5 Public Relations Tactics that Will Kill your Brand

As we enter a new year, it’s time to leave bad habits behind. Eradicating bad work habits is important to ensure your brand enters the new year on the right foot. 85% of consumers regularly or occasionally seek out trusted expert content — credible, third-party articles and reviews — when considering a purchase. PR at times can be even more effective than content marketing, so it’s important your brand knows what strategies to avoid.

There are certain public relations tactics that may try to follow you into 2017, so make sure these 5 do not.

1. Mail Merging Media Pitches

The mail merge was once a winning PR tactic because in seconds it sent hundreds or thousands of reporters a pitch about your company -- all with a few clicks. PR pros could create massive media lists and get the word out to everyone at once.

This tactic must die because it’s pointless and more often than not, you end up emailing reporters who are not relevant contacts. Reporters can tell when it’s a mail merge, because emails are not individual and show absolutely no effort.

Replace mail merging with research. Instead of casting a wide net and annoying potential contacts, research individual reporters, create a small, specialized list, and write individual pitches. Write why this particular reporter would be interested instead of generalized company information. It might take a bit longer, but the results will be much better.

2. Not Honoring Exclusives

If a reporter is getting an exclusive, they should be the only person to have access to certain information. PR people sometimes email 10 reporters with “exclusive” information, which can have disastrous results when reporters realize they’ve been cheated.

This tactic is frustrating to a reporter who is interested in having the first crack at the story. They will also no longer want to work with your brand if they know you aren’t honest about exclusives.

Replace not honoring exclusives with timed opportunities. Sometimes a reporter might ignore your exclusive offering, so put a time limit on the opportunity. Giving a reporter 24-48 hours to respond is not unreasonable and if they don’t scoop up the news, only then can you move on to another reporter.

3. Using Vanity Metrics

If you’re pitching a story about your company using any of the following metrics, it’s not a story:

  • Registered users

  • Downloads

  • Page views

Whether in an interview or in a pitch email, trying to skate by on vanity metrics is lazy. It tells a reporter that you haven’t bothered to measure anything real or you are trying to hide your real numbers.

Replace vanity metrics with real metrics. Reporting metrics such as engagement levels, cost-per-customer, revenue, and profit are much more interesting. If your company doesn’t have any interesting numbers to share, consider holding off your pitch until you do.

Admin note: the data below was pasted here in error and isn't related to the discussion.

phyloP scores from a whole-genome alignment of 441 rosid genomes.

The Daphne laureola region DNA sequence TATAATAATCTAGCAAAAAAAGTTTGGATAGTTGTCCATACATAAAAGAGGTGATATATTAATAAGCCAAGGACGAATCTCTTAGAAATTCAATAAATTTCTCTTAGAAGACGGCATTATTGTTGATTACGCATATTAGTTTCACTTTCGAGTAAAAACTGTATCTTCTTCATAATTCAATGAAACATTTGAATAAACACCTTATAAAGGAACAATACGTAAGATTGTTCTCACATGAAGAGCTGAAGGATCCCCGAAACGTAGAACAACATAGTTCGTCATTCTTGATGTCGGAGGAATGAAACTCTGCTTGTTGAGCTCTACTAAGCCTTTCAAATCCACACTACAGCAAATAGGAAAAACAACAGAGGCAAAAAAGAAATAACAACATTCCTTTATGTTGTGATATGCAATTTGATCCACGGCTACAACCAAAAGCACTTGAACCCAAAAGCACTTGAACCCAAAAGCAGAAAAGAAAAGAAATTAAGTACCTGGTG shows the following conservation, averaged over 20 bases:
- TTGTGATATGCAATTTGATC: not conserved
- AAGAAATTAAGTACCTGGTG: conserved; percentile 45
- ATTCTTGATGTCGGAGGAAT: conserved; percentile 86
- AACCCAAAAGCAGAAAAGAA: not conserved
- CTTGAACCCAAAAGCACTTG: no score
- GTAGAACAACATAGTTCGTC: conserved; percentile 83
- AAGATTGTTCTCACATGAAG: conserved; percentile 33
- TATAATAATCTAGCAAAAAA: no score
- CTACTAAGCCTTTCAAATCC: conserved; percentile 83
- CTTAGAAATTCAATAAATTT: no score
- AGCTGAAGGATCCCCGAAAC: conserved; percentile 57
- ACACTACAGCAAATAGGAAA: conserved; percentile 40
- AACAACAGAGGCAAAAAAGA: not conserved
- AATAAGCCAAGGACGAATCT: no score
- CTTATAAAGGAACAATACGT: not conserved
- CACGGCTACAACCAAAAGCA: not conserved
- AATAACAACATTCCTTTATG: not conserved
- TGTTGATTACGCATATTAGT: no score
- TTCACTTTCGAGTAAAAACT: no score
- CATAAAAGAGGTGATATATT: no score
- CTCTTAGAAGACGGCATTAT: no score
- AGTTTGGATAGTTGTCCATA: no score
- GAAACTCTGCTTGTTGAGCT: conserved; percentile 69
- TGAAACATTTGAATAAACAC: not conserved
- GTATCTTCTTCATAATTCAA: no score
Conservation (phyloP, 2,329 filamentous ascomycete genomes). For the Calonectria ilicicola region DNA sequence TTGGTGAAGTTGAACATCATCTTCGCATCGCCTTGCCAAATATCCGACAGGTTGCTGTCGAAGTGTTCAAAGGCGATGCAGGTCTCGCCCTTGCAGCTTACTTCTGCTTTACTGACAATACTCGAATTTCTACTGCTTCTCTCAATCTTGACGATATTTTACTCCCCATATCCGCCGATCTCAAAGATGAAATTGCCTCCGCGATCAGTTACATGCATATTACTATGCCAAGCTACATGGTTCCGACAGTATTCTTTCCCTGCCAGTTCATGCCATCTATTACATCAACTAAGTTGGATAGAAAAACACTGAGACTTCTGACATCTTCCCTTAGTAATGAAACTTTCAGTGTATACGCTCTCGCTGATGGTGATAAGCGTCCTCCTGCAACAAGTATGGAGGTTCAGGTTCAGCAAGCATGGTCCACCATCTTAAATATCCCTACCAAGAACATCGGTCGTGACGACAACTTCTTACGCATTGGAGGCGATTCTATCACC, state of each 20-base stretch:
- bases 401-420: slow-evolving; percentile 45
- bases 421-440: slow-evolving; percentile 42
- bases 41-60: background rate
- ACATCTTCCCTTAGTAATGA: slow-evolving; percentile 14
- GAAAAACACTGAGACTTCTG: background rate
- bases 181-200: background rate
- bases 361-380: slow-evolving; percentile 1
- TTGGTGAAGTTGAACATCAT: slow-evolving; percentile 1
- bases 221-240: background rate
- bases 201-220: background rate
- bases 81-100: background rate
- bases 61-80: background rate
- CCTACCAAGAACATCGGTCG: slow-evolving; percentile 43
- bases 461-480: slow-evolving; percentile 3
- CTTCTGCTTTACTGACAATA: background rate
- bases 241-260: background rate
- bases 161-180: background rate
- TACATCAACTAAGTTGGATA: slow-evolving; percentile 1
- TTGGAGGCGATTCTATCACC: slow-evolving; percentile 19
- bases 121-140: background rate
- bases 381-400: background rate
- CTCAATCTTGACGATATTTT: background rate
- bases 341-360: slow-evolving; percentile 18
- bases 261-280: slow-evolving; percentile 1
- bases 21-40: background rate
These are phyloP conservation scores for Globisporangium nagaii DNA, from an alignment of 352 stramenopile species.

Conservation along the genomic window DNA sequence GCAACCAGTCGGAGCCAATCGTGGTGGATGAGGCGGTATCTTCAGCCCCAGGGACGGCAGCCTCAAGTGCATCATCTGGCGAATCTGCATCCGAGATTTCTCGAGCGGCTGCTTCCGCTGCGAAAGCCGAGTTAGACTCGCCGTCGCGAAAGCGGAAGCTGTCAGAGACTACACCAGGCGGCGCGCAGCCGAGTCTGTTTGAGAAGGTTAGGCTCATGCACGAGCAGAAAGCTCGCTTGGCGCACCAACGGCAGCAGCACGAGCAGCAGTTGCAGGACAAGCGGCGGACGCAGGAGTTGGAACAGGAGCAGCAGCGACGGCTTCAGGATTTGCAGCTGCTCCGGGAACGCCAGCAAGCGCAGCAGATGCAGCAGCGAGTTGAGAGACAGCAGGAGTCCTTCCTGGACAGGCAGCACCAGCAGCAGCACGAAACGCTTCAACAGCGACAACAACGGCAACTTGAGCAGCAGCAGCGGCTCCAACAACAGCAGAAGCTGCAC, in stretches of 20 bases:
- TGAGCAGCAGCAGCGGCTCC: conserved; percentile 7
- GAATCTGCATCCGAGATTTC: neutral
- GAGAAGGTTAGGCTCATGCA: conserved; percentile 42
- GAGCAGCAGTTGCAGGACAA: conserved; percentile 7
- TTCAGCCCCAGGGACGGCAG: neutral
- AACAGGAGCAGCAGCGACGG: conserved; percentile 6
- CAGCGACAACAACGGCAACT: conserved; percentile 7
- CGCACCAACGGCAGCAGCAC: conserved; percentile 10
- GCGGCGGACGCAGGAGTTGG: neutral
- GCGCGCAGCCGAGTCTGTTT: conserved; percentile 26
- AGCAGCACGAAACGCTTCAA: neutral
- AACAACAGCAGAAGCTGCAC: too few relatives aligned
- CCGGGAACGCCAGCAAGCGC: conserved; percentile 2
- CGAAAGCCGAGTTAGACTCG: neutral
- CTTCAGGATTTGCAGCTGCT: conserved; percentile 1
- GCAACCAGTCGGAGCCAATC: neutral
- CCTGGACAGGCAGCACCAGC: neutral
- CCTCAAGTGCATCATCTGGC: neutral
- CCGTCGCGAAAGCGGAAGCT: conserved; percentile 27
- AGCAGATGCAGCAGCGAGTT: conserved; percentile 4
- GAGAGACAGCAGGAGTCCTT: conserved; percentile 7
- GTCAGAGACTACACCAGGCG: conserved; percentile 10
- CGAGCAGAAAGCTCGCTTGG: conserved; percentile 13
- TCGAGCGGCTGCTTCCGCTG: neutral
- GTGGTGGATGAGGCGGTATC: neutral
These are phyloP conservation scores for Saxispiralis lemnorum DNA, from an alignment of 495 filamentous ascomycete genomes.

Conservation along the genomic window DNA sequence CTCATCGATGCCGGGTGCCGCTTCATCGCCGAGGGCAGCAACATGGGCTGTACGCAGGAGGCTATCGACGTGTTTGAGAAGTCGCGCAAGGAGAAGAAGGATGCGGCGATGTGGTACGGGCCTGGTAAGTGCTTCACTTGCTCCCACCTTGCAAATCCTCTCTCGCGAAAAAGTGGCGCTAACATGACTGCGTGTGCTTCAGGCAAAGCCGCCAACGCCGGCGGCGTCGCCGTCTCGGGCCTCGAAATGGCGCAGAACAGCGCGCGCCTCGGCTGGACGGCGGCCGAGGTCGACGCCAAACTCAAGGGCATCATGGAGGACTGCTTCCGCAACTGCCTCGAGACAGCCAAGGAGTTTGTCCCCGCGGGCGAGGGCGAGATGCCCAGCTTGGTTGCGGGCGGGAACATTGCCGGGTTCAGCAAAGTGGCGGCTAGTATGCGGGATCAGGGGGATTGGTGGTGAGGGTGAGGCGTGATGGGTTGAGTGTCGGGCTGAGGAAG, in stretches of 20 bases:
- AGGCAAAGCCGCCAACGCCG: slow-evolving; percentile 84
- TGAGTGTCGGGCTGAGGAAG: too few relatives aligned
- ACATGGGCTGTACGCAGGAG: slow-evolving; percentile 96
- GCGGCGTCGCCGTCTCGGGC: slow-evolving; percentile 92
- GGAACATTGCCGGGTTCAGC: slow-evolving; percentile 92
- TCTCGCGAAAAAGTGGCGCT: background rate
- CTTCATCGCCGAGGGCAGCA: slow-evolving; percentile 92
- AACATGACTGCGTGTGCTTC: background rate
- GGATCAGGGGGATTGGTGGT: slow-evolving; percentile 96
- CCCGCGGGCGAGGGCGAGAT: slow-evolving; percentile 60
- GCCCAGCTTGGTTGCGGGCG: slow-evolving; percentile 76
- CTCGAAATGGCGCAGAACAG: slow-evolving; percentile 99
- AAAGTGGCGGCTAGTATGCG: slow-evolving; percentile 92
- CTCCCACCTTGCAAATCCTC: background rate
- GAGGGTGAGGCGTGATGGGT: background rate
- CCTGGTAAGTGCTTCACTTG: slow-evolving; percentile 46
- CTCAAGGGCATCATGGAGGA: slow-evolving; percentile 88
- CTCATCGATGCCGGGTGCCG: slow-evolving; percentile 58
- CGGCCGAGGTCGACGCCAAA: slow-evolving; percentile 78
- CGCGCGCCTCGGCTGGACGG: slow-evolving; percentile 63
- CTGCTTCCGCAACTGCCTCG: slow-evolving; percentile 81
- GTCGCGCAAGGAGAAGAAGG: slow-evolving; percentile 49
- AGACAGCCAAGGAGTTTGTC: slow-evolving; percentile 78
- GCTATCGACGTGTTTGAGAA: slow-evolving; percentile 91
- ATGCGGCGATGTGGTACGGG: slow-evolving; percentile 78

4. Being Late

Being late to an interview might not be rude in a certain culture, but it is rude for journalists. Remember that reporters are busy -- very busy in fact. If you knab an interview for your company, don’t ruin it by being late, even if it’s only a few minutes. You showing up to a call 5 minute late is giving the reporter a poor first impression.

Replace being late with being early. There can always be technical issues, so dial in 5-10 minutes early and just listen to the annoying music. No matter what the reason, you don’t want to waste a reporter’s time.

5. Ignoring Smaller Publications

We all want to have our brand featured in the New York Times or Wall Street Journal, but what other publications does your audience read? Being featured in a big publication will get you a lot of clicks to your website, but how many of those convert? Measure that against a feature in a smaller, niche publication that your audience reads daily - you might be surprised by the result.

Replace ignoring smaller publications with a broader search. If your company really understands its audience, then you are sure to find other blogs and media outlets that your audience reads. Also, those smaller publications are probably easier to reach, as they’re not inundated with thousands of pitches daily. Build a relationship with these publications and try to get a feature. Measure results and go from there.

Public relations is changing, and 2017 will be an interesting year for the industry as the role of media evolves. Starting with a robust strategy, brands can tackle PR this year and gain lots of media coverage. But it’s important to leave these five outdated and annoying tactics behind.

Want more PR hacks? Download 50 Public Relations Hacks for Startups and start really making noise.